Is acupuncture painful?
One would assume inserting a needle into the skin would be painful since most can relate to having a hypodermic injection or being 'stuck' by a pin. However, because of the extreme slenderness of the needle, most people compare the sensation to less than a mosquito bite. The sensation is referred to as "teh chi", occurs when the energy field is contacted. It feels like a moderate heaviness or tingling. As a comparison, a need used to deliver a vaccination is more than four times larger than an acupuncture needle!
Many superficial needle acupuncture treatments call for additional stimulation with the use of a mild electronic stimulation applied directly to the needle. It is pleasant and relaxing and produces accelerated healing response. It is not painful nor is any form of acupuncture.
Needles are historically the stimulation used in acupuncture, however, may physicians certified in Acupuncture are employing electronic and laser stimulation to the acupoint with equal effectiveness as the needle. Both of these procedures are painless and have become one of the standards worldwide.
The tapping "teishein" needle is not really a needle as it does not pierce the skin. It produces a mild topical sensation over the acupoint which may be compared to a ballpoint pen striking the skin. This form of stimulation has been successfully used for centuries.
What is the cost of Acupuncture?
The initial computerized EMI evaluation with printed report and acupuncture session is $79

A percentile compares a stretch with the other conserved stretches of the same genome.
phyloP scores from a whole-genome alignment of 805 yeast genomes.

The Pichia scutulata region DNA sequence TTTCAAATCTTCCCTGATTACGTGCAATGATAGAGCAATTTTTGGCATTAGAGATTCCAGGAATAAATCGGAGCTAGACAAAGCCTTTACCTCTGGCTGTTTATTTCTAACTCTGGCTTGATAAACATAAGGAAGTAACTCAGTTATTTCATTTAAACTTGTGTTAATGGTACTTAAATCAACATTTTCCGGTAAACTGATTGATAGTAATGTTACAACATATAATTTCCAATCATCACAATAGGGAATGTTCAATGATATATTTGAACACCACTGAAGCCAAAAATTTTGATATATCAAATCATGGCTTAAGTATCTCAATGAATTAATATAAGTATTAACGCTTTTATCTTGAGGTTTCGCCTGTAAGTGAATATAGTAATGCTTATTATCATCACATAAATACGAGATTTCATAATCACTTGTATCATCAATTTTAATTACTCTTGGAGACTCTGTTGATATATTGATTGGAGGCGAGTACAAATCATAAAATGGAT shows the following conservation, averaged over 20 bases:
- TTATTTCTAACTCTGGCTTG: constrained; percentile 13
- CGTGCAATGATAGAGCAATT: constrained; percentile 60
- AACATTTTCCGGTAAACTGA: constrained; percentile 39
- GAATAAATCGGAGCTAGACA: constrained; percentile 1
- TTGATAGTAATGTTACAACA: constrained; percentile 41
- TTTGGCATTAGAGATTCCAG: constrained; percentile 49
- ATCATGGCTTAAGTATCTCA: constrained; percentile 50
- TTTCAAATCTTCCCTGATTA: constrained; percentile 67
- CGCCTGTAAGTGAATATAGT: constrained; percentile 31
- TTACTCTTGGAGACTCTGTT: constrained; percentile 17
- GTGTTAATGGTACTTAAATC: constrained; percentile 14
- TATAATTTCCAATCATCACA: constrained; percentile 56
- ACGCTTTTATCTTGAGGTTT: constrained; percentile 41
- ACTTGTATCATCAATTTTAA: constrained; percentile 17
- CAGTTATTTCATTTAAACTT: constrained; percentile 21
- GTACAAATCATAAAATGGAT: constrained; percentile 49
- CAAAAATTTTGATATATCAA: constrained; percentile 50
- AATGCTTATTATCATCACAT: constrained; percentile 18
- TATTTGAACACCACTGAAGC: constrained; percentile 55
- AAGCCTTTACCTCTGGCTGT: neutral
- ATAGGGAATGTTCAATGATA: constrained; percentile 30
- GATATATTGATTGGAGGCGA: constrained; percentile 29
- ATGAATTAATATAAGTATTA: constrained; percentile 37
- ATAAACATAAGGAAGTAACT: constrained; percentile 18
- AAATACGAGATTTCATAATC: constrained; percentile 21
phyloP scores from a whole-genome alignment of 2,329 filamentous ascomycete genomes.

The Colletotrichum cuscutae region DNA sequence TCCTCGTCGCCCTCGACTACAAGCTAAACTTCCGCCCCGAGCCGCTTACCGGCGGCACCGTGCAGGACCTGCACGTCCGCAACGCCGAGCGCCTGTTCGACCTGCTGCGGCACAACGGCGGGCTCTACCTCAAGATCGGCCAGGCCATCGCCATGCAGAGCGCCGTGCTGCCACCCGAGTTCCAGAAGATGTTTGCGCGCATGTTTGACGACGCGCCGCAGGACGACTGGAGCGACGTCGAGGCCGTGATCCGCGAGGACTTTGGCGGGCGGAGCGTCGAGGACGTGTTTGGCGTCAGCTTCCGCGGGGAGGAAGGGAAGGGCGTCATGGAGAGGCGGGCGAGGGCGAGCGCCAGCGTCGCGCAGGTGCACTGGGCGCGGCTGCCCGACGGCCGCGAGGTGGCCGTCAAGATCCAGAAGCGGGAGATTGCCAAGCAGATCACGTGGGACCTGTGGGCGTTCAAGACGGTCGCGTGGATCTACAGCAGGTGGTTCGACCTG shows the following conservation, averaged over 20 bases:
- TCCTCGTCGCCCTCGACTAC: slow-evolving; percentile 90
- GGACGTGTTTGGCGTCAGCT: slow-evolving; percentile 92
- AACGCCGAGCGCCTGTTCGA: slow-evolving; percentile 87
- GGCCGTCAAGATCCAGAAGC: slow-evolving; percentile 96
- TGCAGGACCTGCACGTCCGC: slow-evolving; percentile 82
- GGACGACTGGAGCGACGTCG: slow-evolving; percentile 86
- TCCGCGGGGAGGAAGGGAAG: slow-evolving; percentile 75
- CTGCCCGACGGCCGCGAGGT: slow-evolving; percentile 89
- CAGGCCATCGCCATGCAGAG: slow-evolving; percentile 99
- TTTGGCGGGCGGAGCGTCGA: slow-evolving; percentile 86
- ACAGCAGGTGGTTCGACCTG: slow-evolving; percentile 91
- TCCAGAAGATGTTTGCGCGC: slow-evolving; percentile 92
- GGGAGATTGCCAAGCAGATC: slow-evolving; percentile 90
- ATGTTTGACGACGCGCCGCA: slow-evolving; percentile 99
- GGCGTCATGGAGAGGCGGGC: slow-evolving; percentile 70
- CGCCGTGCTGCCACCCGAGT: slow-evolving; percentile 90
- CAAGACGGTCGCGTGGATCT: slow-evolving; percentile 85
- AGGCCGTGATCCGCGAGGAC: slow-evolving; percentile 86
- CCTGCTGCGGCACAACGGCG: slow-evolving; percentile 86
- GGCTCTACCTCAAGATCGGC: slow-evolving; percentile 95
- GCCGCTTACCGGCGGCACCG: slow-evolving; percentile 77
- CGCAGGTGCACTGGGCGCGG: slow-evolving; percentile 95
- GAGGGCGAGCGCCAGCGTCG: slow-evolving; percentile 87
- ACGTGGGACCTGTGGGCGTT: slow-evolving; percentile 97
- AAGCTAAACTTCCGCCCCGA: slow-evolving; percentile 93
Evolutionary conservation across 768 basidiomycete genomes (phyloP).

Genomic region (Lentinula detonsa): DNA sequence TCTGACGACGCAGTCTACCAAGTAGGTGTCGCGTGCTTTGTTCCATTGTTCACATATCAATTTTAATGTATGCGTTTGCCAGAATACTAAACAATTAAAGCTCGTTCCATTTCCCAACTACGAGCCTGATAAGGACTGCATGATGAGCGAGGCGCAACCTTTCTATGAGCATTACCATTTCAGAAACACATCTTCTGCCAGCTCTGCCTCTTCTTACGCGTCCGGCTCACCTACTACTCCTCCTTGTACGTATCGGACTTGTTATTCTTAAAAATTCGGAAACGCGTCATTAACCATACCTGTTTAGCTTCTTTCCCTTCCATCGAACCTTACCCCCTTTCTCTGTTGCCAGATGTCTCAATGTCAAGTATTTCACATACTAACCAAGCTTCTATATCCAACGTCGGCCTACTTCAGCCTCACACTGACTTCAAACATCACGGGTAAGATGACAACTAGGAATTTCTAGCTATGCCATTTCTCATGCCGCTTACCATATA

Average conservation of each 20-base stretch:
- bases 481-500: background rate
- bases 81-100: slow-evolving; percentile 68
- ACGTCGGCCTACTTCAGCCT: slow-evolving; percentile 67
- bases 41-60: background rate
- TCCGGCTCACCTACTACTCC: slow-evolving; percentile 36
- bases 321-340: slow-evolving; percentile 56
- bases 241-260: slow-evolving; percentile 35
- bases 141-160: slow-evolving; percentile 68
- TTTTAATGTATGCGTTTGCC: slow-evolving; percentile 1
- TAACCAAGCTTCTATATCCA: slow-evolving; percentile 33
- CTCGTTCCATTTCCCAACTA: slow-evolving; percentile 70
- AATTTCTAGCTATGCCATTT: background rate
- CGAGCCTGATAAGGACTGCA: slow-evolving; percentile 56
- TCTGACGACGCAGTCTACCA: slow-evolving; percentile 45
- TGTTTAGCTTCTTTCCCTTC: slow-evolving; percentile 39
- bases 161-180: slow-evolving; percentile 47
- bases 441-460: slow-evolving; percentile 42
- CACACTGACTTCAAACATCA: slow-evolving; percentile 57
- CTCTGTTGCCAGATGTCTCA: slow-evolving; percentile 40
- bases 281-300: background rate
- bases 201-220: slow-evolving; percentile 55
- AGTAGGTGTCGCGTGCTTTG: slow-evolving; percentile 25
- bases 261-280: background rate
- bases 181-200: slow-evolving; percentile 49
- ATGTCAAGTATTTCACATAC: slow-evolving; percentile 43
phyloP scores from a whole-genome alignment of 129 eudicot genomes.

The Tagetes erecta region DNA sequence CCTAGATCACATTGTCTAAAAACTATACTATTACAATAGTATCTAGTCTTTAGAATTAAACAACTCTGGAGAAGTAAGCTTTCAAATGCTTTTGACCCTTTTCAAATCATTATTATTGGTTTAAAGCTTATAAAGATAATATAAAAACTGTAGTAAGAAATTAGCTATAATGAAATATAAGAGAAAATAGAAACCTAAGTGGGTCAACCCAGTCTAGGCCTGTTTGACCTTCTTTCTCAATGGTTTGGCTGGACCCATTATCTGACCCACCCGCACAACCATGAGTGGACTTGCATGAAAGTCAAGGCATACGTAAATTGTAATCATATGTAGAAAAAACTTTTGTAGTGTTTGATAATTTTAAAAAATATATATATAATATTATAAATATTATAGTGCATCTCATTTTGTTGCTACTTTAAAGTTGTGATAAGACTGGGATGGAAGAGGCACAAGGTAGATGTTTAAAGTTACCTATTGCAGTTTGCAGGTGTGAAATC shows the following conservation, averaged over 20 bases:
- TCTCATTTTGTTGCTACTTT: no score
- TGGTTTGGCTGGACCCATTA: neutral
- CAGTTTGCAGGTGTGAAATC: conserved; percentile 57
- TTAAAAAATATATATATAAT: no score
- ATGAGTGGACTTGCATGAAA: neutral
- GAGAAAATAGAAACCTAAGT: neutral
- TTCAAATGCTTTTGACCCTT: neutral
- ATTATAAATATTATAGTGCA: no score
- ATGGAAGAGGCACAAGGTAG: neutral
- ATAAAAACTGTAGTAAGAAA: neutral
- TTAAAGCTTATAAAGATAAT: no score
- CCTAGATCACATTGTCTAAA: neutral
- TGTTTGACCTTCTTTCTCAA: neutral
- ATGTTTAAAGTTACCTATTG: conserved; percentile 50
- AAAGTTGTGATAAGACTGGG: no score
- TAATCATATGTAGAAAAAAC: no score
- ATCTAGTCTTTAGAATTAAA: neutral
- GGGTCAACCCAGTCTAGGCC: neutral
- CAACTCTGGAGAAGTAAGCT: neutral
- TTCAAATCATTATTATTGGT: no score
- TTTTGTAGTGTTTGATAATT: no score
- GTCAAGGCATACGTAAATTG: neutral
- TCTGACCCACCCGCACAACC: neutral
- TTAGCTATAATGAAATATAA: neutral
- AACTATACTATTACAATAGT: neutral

Follow up visits are $50.
How many sessions are usual?
Researchers internationally agree the usual number of treatments is between 8 and 16 with 12 sessions being the most common. The usual frequency is 2 to 4 times per week
The number of sessions vary with individual conditions and individuals. Chronic problems generally require several sessions. Some patients notice an immediate improvement after the first treatment, whereas, others may not notice any effect until the seventh or eighth visit. It has been shown that a certain percentage of patients receive maximum benefit up to three months following a course of therapy.
A small number of patients will experience what may feel like a worsening of symptoms as the body's energies are returning to normal. This expected and no need for alarm. It is followed by rapid improvement.
Patients are urged not to enter an Acupuncture program with the thought of "taking a few" to see what will happen. This would be comparable for a physician to recommend a two hour operation only for the person to say they will try 45 minutes to see how it does.
Even though the practitioner may recommend 12 visits as a trial of therapy, should the patient respond completely within a few treatments the physician may elect to discontinue as success has been shown or to continue their use to assist in stabilizing the condition.
Are the result permanent?
For acute problems where there has been little or no organ systems or tissue damage, results are often permanent. For chronic conditions, symptoms may recur from time to time. Generally a few additional treatments are sufficient to obtain relief. It is suggested that patients with severe or chronic conditions return for a booster session three to four times a year.
Are results psychological?
Many critics of acupuncture have suggested the science is hypnosis or "mind over matter". This criticism is totally unfounded as acupuncture has startiling effects in infants and toddlers as well as veterinary applications. The effect in surgery, as an anesthetic, further disclaims the skeptics. A positive outlook is obviously beneficial in all phases of life to include healing.